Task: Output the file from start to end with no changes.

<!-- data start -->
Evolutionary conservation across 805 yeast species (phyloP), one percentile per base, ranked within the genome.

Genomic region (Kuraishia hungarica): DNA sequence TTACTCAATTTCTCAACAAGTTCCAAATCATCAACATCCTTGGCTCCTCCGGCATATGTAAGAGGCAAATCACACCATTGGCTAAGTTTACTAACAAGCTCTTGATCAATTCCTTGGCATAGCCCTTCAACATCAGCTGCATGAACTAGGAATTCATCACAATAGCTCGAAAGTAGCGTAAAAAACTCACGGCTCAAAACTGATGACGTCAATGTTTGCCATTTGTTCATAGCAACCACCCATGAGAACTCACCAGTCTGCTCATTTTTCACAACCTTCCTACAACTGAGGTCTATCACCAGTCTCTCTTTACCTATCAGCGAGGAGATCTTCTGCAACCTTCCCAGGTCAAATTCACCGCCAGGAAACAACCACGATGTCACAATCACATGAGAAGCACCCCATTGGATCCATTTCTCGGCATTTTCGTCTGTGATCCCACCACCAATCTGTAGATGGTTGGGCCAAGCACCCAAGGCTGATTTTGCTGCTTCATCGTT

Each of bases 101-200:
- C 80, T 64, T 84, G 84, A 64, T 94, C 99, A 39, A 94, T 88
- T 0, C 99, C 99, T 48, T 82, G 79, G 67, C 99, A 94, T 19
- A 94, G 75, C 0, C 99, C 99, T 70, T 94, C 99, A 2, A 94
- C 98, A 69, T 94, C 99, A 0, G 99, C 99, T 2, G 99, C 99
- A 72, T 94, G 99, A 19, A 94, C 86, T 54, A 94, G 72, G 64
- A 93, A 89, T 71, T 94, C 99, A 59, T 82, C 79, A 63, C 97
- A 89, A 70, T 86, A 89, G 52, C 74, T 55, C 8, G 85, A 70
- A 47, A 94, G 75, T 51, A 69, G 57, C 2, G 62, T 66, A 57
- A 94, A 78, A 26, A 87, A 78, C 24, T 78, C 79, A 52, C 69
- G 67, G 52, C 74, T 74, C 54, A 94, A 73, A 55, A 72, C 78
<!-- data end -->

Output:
Evolutionary conservation across 805 yeast species (phyloP), one percentile per base, ranked within the genome.

Genomic region (Kuraishia hungarica): DNA sequence TTACTCAATTTCTCAACAAGTTCCAAATCATCAACATCCTTGGCTCCTCCGGCATATGTAAGAGGCAAATCACACCATTGGCTAAGTTTACTAACAAGCTCTTGATCAATTCCTTGGCATAGCCCTTCAACATCAGCTGCATGAACTAGGAATTCATCACAATAGCTCGAAAGTAGCGTAAAAAACTCACGGCTCAAAACTGATGACGTCAATGTTTGCCATTTGTTCATAGCAACCACCCATGAGAACTCACCAGTCTGCTCATTTTTCACAACCTTCCTACAACTGAGGTCTATCACCAGTCTCTCTTTACCTATCAGCGAGGAGATCTTCTGCAACCTTCCCAGGTCAAATTCACCGCCAGGAAACAACCACGATGTCACAATCACATGAGAAGCACCCCATTGGATCCATTTCTCGGCATTTTCGTCTGTGATCCCACCACCAATCTGTAGATGGTTGGGCCAAGCACCCAAGGCTGATTTTGCTGCTTCATCGTT

Each of bases 101-200:
- C 80, T 64, T 84, G 84, A 64, T 94, C 99, A 39, A 94, T 88
- T 0, C 99, C 99, T 48, T 82, G 79, G 67, C 99, A 94, T 19
- A 94, G 75, C 0, C 99, C 99, T 70, T 94, C 99, A 2, A 94
- C 98, A 69, T 94, C 99, A 0, G 99, C 99, T 2, G 99, C 99
- A 72, T 94, G 99, A 19, A 94, C 86, T 54, A 94, G 72, G 64
- A 93, A 89, T 71, T 94, C 99, A 59, T 82, C 79, A 63, C 97
- A 89, A 70, T 86, A 89, G 52, C 74, T 55, C 8, G 85, A 70
- A 47, A 94, G 75, T 51, A 69, G 57, C 2, G 62, T 66, A 57
- A 94, A 78, A 26, A 87, A 78, C 24, T 78, C 79, A 52, C 69
- G 67, G 52, C 74, T 74, C 54, A 94, A 73, A 55, A 72, C 78